Carry on glamping


PICTURE PERFECT A bird’s eye view of Cong village. Pic: Elizabeth Toher

Cong proved to be the perfect place for a short staycation recently

Mike Finnerty

A word we never knew existed (I don’t think it did, actually) before Covid (another word we never knew existed!) not so long ago.
And now everyone from your 95 year-old neighbour to the 10 year-old in your house can shoot the breeze about renting a cottage in Clifden or the price of a four-star hotel in Donegal. Not to mention how complicated it can be to book a table for a meal on a wet Wednesday in West Clare. We’re all experts now!
Earlier this month the Finnertys decided to get in on the action.
So somewhere in between an All-Ireland Hurling Qualifier and the Connacht Football Final we found a few days and decided to go for it! With the adults in the house vaccinated, and the certs uploaded to the phones, nothing could stop us!
Nothing that is, except a Bank Holiday Monday which, when you work for The Mayo News which comes out on a Tuesday, means that it’s the exact same as any other Monday.
As a result, heading to the other side of the country would have to wait until Tuesday morning.
‘But wouldn’t it be nice to do something on the Monday night?’ mused yours truly.
Which takes us (quite literally) to Cong.
If someone had told me just a few weeks earlier that I’d be glamping in Cong on the August Bank Holiday Monday evening, I’d have probably rolled my eyes and written them off.
But we are living in strange times, and so it came to pass that it made perfect sense to make the ten minute journey to one of the most picture-perfect villages in the country, and book into a bell-tent for the night.
Everyone in our house loves glamping. And they love Cong. So it all made perfect sense.
We rolled into the glamping, camping and caravan park around 7pm. It was packed.
There were tents as far as the eye could see, from the small two-person variety to ones that looked like five-bedroom houses. Complete with the conservatory.
The smell of burgers, steaks, hot dogs and sweetcorn filled the air and the smoke from the barbecues wafted across the park like the old Knorr (or was it Bisto?) gravy ad.
We were checked in with the minimum of fuss and got a lovely warm welcome; it was actually all so simple and straightforward that even I could manage it!
Within a few minutes we were parked up and opening the lock to our bell tent.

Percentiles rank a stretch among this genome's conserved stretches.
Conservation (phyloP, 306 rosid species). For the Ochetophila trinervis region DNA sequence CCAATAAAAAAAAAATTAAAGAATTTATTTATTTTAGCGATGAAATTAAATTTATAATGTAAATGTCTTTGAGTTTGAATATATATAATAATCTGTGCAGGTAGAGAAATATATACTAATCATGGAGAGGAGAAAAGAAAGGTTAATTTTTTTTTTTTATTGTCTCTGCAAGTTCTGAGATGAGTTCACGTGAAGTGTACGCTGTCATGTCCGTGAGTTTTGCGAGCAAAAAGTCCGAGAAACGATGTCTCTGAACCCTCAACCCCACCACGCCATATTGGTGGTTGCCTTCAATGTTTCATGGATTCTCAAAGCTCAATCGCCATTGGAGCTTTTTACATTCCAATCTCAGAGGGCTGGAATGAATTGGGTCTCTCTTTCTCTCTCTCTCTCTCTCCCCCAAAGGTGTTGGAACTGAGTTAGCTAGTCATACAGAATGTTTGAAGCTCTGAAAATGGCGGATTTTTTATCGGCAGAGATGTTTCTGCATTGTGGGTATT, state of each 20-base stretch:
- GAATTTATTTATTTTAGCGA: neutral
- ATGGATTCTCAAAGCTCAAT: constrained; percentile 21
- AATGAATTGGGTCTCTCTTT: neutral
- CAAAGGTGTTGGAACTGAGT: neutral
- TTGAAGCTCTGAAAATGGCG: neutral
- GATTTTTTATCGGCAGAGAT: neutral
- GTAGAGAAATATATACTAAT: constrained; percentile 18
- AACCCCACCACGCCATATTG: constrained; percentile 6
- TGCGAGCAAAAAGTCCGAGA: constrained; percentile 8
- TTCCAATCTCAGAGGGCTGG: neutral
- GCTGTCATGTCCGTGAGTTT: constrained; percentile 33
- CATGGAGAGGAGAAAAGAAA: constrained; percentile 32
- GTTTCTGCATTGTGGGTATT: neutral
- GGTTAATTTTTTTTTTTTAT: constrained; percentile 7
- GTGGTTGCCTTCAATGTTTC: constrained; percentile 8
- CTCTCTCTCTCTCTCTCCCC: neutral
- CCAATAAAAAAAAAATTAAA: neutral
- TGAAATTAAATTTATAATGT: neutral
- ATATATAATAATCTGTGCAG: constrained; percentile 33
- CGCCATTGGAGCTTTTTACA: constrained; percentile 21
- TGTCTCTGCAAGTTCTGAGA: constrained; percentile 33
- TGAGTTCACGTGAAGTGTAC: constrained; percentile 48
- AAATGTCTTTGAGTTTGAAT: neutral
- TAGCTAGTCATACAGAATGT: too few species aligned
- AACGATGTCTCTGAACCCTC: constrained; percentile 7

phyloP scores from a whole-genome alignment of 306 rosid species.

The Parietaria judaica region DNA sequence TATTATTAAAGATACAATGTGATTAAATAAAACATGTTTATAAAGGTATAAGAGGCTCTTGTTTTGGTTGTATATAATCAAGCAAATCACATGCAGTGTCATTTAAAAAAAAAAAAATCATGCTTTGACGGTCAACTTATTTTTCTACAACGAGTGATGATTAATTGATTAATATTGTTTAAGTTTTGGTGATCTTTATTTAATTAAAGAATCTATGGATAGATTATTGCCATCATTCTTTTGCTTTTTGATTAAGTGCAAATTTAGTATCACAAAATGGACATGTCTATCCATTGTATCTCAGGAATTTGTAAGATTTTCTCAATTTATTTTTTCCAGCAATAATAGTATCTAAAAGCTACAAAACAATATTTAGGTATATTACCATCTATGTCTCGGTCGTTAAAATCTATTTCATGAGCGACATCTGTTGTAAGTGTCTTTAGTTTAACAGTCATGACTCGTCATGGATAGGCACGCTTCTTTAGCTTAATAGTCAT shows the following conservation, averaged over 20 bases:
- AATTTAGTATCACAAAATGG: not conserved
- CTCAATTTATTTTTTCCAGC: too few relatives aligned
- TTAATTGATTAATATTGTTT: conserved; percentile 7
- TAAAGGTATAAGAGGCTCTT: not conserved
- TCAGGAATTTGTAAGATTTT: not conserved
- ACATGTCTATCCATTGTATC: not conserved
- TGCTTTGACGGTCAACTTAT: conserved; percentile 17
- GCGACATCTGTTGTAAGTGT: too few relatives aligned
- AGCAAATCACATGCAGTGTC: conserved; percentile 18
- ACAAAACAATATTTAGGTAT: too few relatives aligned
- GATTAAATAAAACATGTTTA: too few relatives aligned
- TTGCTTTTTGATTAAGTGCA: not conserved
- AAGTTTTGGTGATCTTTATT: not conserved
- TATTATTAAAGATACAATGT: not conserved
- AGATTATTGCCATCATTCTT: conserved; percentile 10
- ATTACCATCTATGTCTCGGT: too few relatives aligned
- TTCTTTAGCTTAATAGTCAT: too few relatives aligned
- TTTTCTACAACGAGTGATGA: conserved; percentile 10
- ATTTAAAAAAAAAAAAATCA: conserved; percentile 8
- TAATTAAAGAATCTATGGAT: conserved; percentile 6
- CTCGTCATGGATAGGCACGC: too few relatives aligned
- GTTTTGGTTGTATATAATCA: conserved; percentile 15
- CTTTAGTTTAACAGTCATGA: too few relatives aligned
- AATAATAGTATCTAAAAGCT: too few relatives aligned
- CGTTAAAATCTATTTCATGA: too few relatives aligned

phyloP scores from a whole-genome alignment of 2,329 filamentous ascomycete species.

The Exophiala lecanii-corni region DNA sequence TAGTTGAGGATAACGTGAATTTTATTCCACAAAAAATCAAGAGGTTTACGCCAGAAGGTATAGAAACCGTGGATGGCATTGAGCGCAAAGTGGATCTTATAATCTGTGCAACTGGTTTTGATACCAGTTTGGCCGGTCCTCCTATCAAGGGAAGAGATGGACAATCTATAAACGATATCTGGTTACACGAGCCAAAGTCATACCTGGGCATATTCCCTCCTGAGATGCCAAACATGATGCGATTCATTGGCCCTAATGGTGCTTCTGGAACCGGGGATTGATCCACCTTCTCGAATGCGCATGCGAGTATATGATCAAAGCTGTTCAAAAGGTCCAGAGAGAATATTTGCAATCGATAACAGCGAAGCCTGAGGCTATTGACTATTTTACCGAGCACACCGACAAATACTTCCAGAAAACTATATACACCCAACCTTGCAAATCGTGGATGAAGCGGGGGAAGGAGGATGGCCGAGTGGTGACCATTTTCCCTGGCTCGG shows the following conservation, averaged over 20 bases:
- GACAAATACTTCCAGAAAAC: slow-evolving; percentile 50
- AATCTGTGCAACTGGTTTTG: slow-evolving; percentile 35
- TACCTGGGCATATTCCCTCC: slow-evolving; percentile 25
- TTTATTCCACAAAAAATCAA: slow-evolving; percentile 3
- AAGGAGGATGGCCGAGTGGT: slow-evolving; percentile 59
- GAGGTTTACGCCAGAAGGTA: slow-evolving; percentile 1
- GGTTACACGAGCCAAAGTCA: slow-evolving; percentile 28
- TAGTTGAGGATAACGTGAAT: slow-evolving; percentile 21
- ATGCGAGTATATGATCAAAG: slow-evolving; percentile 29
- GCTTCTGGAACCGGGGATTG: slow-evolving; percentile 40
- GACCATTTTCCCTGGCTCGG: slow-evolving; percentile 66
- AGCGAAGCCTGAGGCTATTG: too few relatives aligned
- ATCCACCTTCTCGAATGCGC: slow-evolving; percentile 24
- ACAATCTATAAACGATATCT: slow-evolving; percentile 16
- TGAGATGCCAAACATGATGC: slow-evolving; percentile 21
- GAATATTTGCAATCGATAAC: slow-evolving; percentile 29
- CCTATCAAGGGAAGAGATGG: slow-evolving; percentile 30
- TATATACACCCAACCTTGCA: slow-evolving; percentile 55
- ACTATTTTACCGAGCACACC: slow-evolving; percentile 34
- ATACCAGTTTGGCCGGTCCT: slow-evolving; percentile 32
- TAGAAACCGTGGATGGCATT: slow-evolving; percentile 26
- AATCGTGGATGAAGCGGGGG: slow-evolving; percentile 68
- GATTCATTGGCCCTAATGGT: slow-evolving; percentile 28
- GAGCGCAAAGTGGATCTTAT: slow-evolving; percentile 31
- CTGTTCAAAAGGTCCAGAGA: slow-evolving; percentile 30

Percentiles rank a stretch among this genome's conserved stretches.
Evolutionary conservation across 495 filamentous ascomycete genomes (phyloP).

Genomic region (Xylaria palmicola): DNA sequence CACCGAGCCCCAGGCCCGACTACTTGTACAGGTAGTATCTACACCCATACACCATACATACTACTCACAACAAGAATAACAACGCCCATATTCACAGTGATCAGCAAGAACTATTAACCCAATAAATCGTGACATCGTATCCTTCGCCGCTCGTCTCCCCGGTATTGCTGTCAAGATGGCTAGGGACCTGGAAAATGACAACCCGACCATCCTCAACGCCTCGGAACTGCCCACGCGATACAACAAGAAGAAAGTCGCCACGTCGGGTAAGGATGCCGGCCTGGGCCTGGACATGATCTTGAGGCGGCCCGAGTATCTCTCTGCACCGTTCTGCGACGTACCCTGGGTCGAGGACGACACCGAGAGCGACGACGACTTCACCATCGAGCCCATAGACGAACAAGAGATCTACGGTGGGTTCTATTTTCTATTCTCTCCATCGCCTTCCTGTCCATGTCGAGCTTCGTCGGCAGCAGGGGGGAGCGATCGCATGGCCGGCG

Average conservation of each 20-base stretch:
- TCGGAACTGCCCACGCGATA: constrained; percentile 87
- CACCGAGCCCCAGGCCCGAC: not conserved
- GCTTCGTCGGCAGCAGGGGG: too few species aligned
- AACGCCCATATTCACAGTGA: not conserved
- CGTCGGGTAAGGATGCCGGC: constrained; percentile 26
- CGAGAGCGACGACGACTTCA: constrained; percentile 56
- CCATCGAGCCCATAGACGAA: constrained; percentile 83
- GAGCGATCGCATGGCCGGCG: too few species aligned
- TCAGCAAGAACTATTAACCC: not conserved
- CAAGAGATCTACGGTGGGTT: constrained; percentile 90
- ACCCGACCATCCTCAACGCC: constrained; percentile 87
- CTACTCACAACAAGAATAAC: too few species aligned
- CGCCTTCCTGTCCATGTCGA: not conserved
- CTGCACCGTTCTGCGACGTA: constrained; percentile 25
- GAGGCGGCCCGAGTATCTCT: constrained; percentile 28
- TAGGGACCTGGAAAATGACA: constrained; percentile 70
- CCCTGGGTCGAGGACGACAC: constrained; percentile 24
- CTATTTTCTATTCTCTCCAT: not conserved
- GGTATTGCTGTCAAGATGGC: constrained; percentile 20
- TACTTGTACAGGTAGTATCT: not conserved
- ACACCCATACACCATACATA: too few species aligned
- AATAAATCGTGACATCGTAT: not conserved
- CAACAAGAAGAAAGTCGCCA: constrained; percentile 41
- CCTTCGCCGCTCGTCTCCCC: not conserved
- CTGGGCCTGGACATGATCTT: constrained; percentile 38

As first impressions go, we were blown away. We could have been standing in a room in boutique hotel or a really nice ‘Airbnb’. It was clean, bright, spacious and cosy all at once.
We threw in our bags, made ourselves at home, checked out the rest of the campsite to get our bearings, and had a look to see if we knew any of the neighbours.
Then we did what anyone in our position — only being there for one night for the craic — would do, we headed into Cong village for a bite to eat and a few drinks.
It turned out that half the country had decided to do the same thing, so after a few laps of the place, we eventually found a parking spot and a table outside Danagher’s.
It didn’t take long before all was right with the world, and the holiday had officially started. We were people-watching to beat the band, enjoying our meal, and watching the world go by.
The village was hopping. There were tourists everywhere; feeding ducks, posing for photos with John Wayne and Maureen O’Hara at their bronze statue, drinking Guinness, and strolling around without a care in the world. It was great to see, and a far cry from the lockdowns we all went through in the last 18 months.
A little later we went for a walk around the grounds of the old Abbey to see the sun set.
These were the same grounds where 13 years earlier we had some of our wedding photos taken, and the area, just a short walk from Ashford Castle, remains as stunning as ever.
A few minutes from the street you can disappear into the Cong woods, and a short stroll takes you to the doorstep of Ashford Castle from where you can meander back to the village again.
Darkness was falling by the time we arrived back at the campsite, so we settled into our bell tent for the night, and relaxed in the comfort and warmth of our surroundings.
We were giddy about the prospect of the few days away, and there’s also something about sleeping in a tent that turns us all into big kids for a few hours!
We went through our ‘Walton’s routine’ before the light was switched off and, I can honestly say, I had one of the best sleeps of the year over the eight hours that followed.
The facilities were top-class, clean and easily accessible, everything ran like clockwork, and  our short stay was as enjoyable as it was memorable.
The following morning we hit the road for our next stop.


THE photos of Cong accompanying this article were taken by Elizabeth Toher and are among those featuring in her new book about the picturesque South Mayo village.